She is the reigning Women's World Chess Champion, the youngest ever to win the title, as well as the youngest female player ever to qualify for the title of Grandmaster.
At the age of 12, Hou became the youngest player ever to participate in the FIDE Women's World Championship (Yekaterinburg 2006) and the Chess Olympiad (Torino 2006). In June 2007, she became China's youngest National Women's Champion ever. She achieved the titles of Woman FIDE Master in January 2004, Woman Grandmaster in January 2007, she would have qualified for the International Master title in September 2008 by reaching the final of the Women's World Championship but in August 2008 she had already qualified for the more prestigious Grandmaster title by achieving her 3rd GM norm. In 2010, she became the youngest World Chess Champion in history (men's or women's) by winning the Women's World Championship in Hatay, Turkey, at the age of 16. She then defended her title by defeating Indian GM Koneru Humpy in November 2011. She is only the third female chess player to achieve a FIDE rating of over 2600.
Hou produced a stunning performance in January 2012 playing in a very strong open tournament in Gibraltar. In a field of 55 other grandmasters, 11 of them rated at or above 2700, Hou shared the lead with Nigel Short on 8/10, subsequently losing to Short in rapidplay. She had faced 7 of the 2700+ players and achieved an overall tournament performance rating of 2872. She is the new Queen of Chess in today’s competition, the new born of the chess world. The great Fisher once said that he will give a Bishop or a Knight to any women on earth and still win the challenge, though in today’s world this would be very risky business if not impossible, I wouldn’t bet my money on that. Unlike most sports, women are able to compete against men in chess, and so some women do not compete for the women's title. Notably, the world's top rated female player for the past 20 years, Judit Polgár (and by far the highest FIDE-rated woman in chess history), has never competed for the women's title.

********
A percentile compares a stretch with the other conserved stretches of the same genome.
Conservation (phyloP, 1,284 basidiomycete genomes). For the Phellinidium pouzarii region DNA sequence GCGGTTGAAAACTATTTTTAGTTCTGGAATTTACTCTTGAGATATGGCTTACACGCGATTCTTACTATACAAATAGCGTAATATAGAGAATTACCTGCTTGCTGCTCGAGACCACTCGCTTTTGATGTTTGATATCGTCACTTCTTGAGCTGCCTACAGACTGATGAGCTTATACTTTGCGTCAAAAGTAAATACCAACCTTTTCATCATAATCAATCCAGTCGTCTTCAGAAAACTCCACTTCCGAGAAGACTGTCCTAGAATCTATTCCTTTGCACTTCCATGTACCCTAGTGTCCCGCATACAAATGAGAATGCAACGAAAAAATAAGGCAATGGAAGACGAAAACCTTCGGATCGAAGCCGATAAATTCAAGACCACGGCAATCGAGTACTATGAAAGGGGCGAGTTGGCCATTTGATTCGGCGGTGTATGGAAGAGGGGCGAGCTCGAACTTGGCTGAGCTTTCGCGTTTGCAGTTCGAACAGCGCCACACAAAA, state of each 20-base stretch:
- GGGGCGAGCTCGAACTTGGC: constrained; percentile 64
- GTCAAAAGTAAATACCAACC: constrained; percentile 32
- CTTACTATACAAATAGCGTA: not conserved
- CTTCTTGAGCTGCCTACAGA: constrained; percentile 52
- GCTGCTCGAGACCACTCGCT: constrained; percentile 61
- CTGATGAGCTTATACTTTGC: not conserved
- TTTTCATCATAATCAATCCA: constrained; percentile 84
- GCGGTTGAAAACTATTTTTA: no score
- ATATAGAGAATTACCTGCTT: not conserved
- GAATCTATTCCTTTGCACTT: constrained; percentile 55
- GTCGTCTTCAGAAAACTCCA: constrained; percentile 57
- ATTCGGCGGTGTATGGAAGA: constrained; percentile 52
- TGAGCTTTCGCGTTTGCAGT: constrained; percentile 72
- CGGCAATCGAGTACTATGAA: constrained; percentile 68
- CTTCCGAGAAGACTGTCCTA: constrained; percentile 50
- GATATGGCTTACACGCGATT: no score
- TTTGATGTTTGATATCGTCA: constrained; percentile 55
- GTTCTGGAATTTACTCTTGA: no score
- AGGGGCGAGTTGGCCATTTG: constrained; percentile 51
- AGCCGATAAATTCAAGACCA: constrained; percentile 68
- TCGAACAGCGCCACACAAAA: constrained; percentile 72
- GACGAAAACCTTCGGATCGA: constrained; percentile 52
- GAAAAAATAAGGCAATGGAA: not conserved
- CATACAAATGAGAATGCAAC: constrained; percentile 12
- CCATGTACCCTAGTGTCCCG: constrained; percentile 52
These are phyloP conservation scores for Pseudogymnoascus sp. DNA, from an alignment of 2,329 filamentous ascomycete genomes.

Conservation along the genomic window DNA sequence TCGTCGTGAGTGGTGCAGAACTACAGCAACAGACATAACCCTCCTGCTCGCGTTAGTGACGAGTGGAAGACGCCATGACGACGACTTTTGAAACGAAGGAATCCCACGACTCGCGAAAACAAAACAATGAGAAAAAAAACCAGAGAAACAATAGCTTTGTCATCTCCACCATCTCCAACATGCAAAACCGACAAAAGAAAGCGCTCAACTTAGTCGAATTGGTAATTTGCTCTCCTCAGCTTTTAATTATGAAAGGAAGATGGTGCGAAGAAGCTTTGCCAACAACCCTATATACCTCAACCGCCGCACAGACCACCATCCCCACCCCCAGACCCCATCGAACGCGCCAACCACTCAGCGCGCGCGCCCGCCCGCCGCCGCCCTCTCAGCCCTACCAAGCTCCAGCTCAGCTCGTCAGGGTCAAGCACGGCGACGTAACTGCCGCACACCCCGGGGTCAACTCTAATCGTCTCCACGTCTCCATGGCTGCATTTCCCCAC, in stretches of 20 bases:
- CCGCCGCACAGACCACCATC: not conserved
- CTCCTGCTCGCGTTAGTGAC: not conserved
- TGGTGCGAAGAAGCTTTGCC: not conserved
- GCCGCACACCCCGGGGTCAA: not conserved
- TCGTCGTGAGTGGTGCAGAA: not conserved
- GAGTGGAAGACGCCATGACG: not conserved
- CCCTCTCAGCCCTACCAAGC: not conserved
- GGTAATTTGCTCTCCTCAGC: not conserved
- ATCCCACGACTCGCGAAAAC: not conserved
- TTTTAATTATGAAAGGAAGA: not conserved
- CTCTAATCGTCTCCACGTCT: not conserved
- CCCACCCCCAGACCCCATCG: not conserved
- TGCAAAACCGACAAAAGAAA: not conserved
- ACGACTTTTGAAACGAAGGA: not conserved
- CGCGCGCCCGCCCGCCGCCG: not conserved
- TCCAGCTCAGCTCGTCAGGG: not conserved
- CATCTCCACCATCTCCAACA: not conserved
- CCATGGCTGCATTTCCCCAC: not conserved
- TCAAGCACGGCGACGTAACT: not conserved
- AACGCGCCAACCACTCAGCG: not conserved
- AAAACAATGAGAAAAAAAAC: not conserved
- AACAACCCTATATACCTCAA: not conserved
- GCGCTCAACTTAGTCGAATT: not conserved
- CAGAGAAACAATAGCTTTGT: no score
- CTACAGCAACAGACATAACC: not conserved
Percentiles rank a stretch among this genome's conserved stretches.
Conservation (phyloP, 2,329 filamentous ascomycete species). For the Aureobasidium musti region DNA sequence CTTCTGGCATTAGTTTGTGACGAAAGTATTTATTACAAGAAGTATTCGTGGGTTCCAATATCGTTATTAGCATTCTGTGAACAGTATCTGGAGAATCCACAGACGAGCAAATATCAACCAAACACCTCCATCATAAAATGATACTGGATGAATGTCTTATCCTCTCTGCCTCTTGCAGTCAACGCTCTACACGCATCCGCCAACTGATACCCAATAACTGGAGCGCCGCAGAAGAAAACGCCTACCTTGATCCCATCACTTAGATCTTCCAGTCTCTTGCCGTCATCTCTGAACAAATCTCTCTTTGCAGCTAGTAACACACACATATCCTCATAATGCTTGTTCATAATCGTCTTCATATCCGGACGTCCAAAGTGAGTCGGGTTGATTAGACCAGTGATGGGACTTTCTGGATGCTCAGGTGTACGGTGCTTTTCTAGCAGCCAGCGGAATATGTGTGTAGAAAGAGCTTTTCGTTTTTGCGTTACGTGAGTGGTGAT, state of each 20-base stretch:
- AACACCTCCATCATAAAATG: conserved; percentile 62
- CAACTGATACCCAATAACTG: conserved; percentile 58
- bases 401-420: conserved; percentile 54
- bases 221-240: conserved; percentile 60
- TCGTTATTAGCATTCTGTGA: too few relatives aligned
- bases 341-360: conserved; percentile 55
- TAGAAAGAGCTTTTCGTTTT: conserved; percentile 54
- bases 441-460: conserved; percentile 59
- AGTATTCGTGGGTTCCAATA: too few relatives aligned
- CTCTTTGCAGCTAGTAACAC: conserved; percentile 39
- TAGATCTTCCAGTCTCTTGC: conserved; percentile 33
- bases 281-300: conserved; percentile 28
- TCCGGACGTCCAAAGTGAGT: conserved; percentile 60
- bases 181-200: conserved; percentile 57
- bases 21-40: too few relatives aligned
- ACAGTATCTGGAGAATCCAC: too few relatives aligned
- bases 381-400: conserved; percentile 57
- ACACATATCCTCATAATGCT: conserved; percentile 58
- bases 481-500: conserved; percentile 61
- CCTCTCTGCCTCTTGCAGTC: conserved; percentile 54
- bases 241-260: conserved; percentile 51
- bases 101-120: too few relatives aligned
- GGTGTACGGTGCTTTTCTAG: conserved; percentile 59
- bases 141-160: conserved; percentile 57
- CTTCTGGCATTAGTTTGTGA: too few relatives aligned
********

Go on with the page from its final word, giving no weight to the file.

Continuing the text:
"They're all weak, all women. They're stupid compared to men.
They shouldn't play chess, you know. They're like beginners. They lose every single game against a man.
There isn't a woman player in the world I can't give knight-odds to and still beat."
Robert James Fischer, 1962, Harper's Magazine.
Fischer was a kid when he said that (16-17 years old), he and his sister Joan learned together how to play Chess from instructions found in a chess-set that Joan bought at a candy store below their apartment. If it wasn’t Joan who knows, he probably would have been a famous Tennis player? He was maybe just trying to impress the journalists by saying that, who knows?
Let’s see how Hou Yifan won against this month world’s top 2:
…And as always, in the Chess spirit, have a nice game!